Four Benefits of Employee Breaks

Four Benefits of Employee Breaks

Due to the fast-paced nature of most workplace settings, employees are expected to adjust and cope up with the pressure. This leads to a lot of work stress and anxiety among your employees.

With the pressure of completing deadlines, employees get very little to no time for breaks during their working hours. However, whenever they do take some breaks, they don’t fully enjoy it. Businesses worldwide are incorporating the concept of ‘having fun at work’ to encourage workplace productivity and boost team building.

There are various fun activities and events you can enrol your employees in to boost their productivity and make them a team player. F1 racing activities are very popular in the UK, especially as a corporate fun event. To know more about how f1 racing activities could help you boost your company’s productivity and team building, click here.

But before you blindly adopt the trend of workplace fun and employee breaks in your company, you need to know and understand how beneficial it could be for your employees.

Here are four reasons why employee breaks are beneficial.     

1: It increases employee productivity

It is well-observed that the employees who take significant breaks during their working hours are more productive than employees who believe in working continuously. It is scientifically proven that their productivity decreases at some point in the day, especially when the brain exerts continuously in an eight-hour shift.

If your employees are given small breaks in-between their busy schedule, they would probably be all geared up to work again. This will have a significant effect on their productivity and performance levels.

Small breaks rejuvenate and encourage your employees to concentrate well and perform their tasks accurately, leading to fewer errors. It is an absolute win-win situation for you, your employees and your clients as well.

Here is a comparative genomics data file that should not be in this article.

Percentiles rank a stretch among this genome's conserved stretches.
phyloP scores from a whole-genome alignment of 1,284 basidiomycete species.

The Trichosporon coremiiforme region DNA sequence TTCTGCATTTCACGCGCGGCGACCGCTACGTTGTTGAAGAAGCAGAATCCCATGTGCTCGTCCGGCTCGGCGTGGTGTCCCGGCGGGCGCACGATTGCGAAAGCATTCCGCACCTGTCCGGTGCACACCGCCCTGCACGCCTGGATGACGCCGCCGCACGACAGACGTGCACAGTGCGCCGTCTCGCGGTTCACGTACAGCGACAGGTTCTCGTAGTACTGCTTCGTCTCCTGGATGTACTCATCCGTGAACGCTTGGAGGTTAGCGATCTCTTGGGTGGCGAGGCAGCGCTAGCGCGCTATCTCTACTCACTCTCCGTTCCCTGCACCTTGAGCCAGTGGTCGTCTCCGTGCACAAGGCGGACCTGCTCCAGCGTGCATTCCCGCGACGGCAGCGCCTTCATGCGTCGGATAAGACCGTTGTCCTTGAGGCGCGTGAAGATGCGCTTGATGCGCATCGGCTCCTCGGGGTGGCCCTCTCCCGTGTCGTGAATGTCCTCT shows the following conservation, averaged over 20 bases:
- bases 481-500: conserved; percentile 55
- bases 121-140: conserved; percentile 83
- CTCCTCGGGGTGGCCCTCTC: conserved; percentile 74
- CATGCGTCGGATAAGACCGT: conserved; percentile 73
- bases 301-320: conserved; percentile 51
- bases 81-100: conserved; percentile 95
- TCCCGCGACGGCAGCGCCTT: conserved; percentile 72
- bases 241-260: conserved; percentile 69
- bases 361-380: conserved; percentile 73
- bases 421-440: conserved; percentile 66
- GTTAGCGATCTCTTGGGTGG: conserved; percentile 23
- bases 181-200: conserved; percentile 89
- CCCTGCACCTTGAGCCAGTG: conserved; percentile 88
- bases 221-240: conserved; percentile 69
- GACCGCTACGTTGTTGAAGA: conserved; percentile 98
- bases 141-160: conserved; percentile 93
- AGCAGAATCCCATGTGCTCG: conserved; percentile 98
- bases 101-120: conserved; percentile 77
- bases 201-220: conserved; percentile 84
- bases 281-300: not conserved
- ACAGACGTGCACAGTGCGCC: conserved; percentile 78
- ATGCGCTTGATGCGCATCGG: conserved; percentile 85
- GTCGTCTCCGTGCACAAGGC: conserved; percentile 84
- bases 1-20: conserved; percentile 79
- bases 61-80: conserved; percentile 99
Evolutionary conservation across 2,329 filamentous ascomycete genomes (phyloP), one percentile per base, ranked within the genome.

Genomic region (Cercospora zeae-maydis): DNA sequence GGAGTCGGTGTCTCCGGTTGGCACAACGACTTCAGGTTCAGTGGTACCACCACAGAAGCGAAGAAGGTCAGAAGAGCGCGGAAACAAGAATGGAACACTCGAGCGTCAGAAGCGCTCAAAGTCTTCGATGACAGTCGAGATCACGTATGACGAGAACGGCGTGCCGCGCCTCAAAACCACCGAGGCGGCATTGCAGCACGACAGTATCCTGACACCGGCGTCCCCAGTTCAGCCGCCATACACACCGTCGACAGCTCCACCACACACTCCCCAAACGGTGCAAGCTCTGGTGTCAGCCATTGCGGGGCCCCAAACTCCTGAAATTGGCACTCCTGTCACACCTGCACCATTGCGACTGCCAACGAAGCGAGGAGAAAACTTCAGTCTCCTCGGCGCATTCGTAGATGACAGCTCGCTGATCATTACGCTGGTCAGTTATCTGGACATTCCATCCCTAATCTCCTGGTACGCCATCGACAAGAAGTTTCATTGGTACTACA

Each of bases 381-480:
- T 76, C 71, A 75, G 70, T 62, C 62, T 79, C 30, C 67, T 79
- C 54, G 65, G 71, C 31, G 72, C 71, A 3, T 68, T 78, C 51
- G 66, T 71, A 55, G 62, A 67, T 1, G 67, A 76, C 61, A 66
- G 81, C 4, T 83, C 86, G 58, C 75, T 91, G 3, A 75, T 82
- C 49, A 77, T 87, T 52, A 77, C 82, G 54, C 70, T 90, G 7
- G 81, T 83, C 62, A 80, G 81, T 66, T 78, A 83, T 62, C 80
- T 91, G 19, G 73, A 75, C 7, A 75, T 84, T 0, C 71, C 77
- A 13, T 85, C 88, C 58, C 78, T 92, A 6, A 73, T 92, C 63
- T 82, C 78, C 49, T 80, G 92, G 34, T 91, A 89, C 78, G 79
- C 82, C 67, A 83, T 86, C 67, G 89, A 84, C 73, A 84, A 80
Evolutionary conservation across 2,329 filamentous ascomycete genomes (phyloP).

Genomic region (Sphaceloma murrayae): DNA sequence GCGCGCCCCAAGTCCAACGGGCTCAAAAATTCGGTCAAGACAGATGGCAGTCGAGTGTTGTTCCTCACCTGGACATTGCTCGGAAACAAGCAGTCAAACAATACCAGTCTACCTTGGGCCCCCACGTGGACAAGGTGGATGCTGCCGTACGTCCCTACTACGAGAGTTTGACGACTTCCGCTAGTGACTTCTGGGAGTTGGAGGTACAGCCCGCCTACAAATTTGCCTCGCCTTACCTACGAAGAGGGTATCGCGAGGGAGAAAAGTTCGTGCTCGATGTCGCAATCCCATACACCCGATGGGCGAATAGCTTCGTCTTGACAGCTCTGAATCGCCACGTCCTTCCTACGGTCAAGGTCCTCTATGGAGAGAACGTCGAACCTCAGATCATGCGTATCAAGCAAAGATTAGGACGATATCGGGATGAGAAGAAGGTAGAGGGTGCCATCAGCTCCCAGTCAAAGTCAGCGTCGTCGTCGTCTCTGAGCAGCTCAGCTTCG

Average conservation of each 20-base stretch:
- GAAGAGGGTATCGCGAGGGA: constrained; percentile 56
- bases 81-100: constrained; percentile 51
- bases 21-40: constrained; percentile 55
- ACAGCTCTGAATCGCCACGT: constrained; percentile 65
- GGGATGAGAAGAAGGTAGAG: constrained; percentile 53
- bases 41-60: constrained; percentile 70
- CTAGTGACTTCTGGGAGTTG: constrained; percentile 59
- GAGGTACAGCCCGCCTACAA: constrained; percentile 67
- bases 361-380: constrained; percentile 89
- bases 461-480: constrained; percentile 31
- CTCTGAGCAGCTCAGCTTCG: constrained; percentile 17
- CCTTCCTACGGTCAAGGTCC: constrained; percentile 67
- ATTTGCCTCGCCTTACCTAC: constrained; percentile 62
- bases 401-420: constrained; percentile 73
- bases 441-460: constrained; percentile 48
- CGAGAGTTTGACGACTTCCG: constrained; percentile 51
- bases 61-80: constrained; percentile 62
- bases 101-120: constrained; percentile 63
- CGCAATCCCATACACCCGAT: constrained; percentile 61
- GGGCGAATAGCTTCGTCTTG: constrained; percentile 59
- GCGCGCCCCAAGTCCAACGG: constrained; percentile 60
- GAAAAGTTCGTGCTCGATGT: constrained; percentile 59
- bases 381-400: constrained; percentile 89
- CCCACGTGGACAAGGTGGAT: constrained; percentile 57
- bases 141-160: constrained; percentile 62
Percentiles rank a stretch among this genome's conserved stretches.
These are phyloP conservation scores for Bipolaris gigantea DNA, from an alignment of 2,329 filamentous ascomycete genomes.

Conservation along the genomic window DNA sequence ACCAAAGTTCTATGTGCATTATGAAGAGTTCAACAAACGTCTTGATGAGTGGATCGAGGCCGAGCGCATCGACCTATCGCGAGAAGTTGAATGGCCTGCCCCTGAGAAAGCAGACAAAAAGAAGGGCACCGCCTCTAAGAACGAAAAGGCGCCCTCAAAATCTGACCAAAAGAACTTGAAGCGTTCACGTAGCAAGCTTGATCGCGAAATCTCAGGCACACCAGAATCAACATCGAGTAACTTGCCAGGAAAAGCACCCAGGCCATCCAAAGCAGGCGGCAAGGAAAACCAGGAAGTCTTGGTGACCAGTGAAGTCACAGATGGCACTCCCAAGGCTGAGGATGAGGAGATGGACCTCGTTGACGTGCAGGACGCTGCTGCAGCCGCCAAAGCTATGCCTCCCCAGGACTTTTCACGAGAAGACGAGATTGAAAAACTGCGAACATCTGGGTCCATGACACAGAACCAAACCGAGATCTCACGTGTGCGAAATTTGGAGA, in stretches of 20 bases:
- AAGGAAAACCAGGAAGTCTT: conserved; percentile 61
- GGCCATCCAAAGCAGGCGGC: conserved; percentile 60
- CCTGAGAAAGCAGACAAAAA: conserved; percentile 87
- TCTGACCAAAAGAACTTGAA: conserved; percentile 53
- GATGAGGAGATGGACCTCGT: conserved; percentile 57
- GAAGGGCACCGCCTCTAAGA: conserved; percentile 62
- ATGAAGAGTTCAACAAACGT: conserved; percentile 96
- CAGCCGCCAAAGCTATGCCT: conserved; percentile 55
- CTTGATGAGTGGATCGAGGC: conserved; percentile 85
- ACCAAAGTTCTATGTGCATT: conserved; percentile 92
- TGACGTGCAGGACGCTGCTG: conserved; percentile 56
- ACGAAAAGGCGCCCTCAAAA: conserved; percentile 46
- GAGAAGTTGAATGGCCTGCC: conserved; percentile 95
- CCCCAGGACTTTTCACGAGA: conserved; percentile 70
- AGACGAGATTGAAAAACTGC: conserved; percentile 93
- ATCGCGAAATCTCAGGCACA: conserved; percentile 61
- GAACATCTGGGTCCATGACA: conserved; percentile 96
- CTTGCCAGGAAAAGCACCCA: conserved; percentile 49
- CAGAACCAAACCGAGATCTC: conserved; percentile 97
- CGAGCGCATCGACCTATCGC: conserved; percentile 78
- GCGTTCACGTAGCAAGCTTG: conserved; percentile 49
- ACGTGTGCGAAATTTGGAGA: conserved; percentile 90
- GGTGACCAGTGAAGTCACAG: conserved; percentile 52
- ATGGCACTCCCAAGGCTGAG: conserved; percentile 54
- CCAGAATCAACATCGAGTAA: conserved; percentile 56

2: Reduced Stress

There is always a limit up to which your brain can retain information at a stretch. After a while, it becomes saturated with too much information and activity, ultimately leading to stress.

Employees that regularly skip lunch breaks to meet their deadlines are prone to stress and fatigue, further causing a sudden loss of zeal for their job responsibilities. Employees facing issues at the workplace develop negative behavioural traits such as irritability and helplessness.

If you realise that you employees are stressed, you should allow them or at least encourage them to take more breaks during their course of the day. Incorporate policies that address these mental health issues. As an employer you can include healthy snacks, meditation activities and have separate break rooms (away from their workstations) for your employees to relax.

3: Reduces The Risk Of Physical Ailments

It is said that individuals who sit for lengthy time frames, such as longer than six hours a day, are more likely to suffer from heart diseases (have over 18 per cent more chances of suffering from heart related problems). Additionally, there are chances of them suffering from obesity and diabetes compared to the ones who sit for less than three hours in a day.

If your employees are encouraged to take small breaks, it will relieve eye strain that usually happens if you keep staring at the screen for too long. Employees can also take initiatives to perform some activities and exercises to shed away unwanted body weight and improve blood circulation.

4: Regulatory Compliance

By law, every employer is liable to provide employee breaks. Moreover, it is regarded as paid time if these breaks typically last for 5 to 20 minutes. Employers are even liable to provide maternity and paternity leaves to working men and women.

However, policies differ from company to company. You can come up with a policy that is most suitable for your company, but it is mandatory to include lunch breaks and other small breaks. To build a proper company policy, check with your state’s labour department to ensure relevant compliance.

Lastly, even if the breaks are not mandatory or required by law, it is the responsibility of the employer to look after their employees’ mental health. There have been several awareness campaigns regarding mental health and how companies can incorporate employee breaks in their company policies.